An investigation has been launched after a seven-year-old girl died while in the custody of the US Border Patrol.
The Guatemalan child, named as Jakelin Caal Maquin, was detained last week after crossing the US-Mexico border with her father, officials say.
It was earlier reported that she died of dehydration, but border officials insist the pair had access to food and water while they were in detention.
A government watchdog will investigate before releasing a final report.
The death of the girl has bought renewed focus on President Donald Trump's hard-line immigration policy, and onto the migrants who are travelling from Central America to the US border.
The migrants say they are fleeing persecution, poverty and violence in their home countries. Many say they are aiming to settle in the US despite warnings that anyone found entering the country illegally will face deportation.
What do the US authorities say happened?
According to US Customs and Border Protection (CBP), the girl was apprehended with her father for illegally entering the country on the evening of 6 December.
She was then screened and found to have no health issues.
It says she was held in a location that had food, water and toilets before she was loaded onto a bus with her father ahead of a 94-mile (151km) journey to the nearest Border Patrol Station.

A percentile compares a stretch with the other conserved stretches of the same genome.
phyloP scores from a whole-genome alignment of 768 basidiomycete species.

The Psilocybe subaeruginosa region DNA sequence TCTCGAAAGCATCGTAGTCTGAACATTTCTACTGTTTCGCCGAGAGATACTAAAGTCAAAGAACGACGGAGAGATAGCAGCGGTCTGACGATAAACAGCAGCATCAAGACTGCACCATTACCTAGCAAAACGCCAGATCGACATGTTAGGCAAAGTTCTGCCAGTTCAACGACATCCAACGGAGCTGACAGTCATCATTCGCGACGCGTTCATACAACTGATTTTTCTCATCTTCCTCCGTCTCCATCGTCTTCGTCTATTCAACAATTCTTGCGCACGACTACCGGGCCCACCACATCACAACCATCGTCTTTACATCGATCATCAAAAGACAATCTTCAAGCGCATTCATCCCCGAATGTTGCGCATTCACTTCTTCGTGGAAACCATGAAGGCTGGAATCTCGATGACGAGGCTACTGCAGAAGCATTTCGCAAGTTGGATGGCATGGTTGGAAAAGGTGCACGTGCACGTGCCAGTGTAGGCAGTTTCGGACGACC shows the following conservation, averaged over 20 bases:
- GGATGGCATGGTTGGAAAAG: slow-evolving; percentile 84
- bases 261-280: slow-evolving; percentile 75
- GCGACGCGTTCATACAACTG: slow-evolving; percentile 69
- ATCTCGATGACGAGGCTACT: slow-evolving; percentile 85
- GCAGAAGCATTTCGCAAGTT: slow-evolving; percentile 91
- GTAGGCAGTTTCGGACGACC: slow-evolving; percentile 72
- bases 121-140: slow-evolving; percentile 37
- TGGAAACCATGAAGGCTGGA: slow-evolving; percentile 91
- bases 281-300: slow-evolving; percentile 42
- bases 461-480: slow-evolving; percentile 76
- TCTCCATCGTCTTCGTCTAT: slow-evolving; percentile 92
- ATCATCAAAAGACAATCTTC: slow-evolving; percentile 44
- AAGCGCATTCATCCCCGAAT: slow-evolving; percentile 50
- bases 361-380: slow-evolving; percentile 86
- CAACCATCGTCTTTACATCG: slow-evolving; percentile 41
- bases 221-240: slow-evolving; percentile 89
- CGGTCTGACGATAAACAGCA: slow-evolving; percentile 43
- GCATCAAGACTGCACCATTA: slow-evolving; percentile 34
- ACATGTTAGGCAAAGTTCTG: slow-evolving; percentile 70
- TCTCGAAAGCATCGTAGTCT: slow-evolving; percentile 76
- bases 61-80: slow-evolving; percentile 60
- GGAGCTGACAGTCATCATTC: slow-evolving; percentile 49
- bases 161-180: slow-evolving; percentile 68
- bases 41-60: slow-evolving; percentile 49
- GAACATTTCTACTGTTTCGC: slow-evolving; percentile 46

But the girl began vomiting while on the bus, officials say, and later stopped breathing.
When the bus arrived at the Border Patrol Station she received emergency medical attention and was revived twice before being flown to hospital in El Paso, according to the CBP.
It says she died there after suffering a cardiac arrest and was diagnosed with brain swelling and liver failure.
"Border Patrol Agents… did everything in their power to provide emergency medical assistance," CBP Commissioner Kevin K. McAleenan said in a statement.
"We welcome the Department of Homeland Security's investigation and will review the incident operationally to learn from this tragedy," he added.
Some Democrats have called for resignations over the incident, while others, including former secretary of state Hillary Clinton, have said it is part of a "humanitarian crisis" on the border.
Why is there tension on the border?
It's been running high since the arrival of almost 7,500 migrants in recent weeks.
Last month, US border agents used tear gas on a crowd of migrants, including children, trying to cross the border.
The agents said that personnel had been assaulted and hit by stones.
However, critics accused the Trump administration of a draconian response, while Mexico demanded an investigation into the incident.
The migrants have travelled in large groups, dubbed "caravans", for more than 4,000km from Central America.
Among them are many families with young children.
Donald Trump has vowed to keep each migrant on the Mexican side of the border until courts have decided their cases, meaning some face a long wait.
They have been spending time in temporary shelters in the Mexican border city of Tijuana and in Mexicali, 180km to the east.